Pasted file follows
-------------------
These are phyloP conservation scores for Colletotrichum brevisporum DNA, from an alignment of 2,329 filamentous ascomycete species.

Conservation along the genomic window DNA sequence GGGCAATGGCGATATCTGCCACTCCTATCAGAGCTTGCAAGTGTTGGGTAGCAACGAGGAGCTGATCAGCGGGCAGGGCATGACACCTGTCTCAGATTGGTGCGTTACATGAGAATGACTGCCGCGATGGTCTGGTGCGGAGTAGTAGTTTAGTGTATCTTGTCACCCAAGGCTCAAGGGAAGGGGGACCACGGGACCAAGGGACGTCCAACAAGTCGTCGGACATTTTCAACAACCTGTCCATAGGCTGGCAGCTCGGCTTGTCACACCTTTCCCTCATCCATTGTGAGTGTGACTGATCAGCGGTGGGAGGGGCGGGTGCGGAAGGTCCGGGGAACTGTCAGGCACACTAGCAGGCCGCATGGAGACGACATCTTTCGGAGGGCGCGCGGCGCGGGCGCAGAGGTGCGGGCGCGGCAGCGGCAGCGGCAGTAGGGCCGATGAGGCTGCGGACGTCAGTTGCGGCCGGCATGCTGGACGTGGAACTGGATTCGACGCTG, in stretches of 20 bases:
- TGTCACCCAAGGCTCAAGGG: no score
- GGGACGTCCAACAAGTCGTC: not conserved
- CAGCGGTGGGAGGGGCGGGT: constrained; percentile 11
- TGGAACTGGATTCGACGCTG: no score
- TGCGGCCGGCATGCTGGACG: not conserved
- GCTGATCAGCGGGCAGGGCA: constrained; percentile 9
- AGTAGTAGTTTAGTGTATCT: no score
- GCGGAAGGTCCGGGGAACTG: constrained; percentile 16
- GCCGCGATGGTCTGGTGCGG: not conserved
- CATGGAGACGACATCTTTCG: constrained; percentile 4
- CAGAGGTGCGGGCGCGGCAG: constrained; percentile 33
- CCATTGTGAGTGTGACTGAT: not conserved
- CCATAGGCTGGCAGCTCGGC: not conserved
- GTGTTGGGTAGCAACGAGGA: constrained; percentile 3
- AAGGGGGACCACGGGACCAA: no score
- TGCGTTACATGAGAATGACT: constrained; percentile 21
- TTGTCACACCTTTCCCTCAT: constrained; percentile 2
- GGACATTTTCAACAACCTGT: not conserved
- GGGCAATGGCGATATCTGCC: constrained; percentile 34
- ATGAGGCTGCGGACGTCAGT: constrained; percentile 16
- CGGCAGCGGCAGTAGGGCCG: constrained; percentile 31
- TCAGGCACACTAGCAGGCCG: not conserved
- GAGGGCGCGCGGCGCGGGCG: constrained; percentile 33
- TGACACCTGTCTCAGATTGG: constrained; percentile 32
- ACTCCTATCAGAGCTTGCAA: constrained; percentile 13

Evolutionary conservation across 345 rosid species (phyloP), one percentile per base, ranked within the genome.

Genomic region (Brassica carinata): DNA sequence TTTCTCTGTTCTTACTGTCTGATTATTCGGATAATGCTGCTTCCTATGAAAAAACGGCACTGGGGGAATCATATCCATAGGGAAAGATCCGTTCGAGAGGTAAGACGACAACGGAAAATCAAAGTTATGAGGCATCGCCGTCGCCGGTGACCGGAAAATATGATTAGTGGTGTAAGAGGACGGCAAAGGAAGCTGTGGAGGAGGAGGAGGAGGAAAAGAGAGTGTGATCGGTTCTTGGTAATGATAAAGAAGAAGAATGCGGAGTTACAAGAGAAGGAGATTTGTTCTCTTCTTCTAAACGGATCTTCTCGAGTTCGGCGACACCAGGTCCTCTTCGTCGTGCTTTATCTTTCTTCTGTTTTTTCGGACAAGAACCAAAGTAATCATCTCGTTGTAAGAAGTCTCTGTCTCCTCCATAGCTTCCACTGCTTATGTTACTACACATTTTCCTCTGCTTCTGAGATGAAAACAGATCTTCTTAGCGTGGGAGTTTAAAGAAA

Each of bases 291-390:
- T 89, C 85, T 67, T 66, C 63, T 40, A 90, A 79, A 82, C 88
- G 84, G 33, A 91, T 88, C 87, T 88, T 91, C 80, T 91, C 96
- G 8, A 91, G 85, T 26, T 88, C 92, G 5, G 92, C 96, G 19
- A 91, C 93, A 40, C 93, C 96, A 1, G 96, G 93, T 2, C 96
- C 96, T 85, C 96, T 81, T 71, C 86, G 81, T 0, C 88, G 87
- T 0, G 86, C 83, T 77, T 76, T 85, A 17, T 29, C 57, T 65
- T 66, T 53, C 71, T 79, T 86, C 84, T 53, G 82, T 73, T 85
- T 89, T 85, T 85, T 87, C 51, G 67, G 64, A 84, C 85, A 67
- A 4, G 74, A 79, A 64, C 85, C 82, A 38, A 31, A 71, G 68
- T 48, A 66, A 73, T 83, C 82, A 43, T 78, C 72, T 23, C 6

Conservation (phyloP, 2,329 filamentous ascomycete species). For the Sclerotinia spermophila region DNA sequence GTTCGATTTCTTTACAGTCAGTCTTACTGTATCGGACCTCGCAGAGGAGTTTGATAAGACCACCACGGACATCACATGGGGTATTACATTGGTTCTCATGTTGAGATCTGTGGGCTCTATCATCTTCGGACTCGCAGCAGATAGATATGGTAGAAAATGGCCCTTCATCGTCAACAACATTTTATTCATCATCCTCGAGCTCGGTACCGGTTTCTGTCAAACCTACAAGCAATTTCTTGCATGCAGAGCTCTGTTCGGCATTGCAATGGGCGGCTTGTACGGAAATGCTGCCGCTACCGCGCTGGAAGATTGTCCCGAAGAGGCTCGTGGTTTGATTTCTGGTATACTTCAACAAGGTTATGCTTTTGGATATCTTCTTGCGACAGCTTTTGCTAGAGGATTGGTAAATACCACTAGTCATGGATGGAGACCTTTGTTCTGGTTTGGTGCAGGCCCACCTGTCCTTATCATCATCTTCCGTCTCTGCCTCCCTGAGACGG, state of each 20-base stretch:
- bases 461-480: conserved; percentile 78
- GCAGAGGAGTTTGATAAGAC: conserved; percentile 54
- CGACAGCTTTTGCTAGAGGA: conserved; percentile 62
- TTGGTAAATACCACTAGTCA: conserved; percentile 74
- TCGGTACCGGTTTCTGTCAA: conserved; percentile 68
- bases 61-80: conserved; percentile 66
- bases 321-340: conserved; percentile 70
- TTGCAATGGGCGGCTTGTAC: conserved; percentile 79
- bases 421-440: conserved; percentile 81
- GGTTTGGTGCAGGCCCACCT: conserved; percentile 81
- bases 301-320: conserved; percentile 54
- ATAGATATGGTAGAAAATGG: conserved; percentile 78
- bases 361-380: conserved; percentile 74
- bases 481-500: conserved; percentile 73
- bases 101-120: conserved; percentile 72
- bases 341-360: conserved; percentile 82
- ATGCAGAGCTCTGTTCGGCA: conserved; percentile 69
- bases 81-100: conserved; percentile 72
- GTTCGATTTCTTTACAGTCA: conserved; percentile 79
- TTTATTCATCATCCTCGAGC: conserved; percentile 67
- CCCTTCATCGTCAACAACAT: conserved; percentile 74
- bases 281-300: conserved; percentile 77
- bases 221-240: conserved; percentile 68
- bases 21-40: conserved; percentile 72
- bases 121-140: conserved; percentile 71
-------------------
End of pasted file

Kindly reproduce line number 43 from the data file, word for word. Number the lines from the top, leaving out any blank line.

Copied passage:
- GCAGAGGAGTTTGATAAGAC: conserved; percentile 54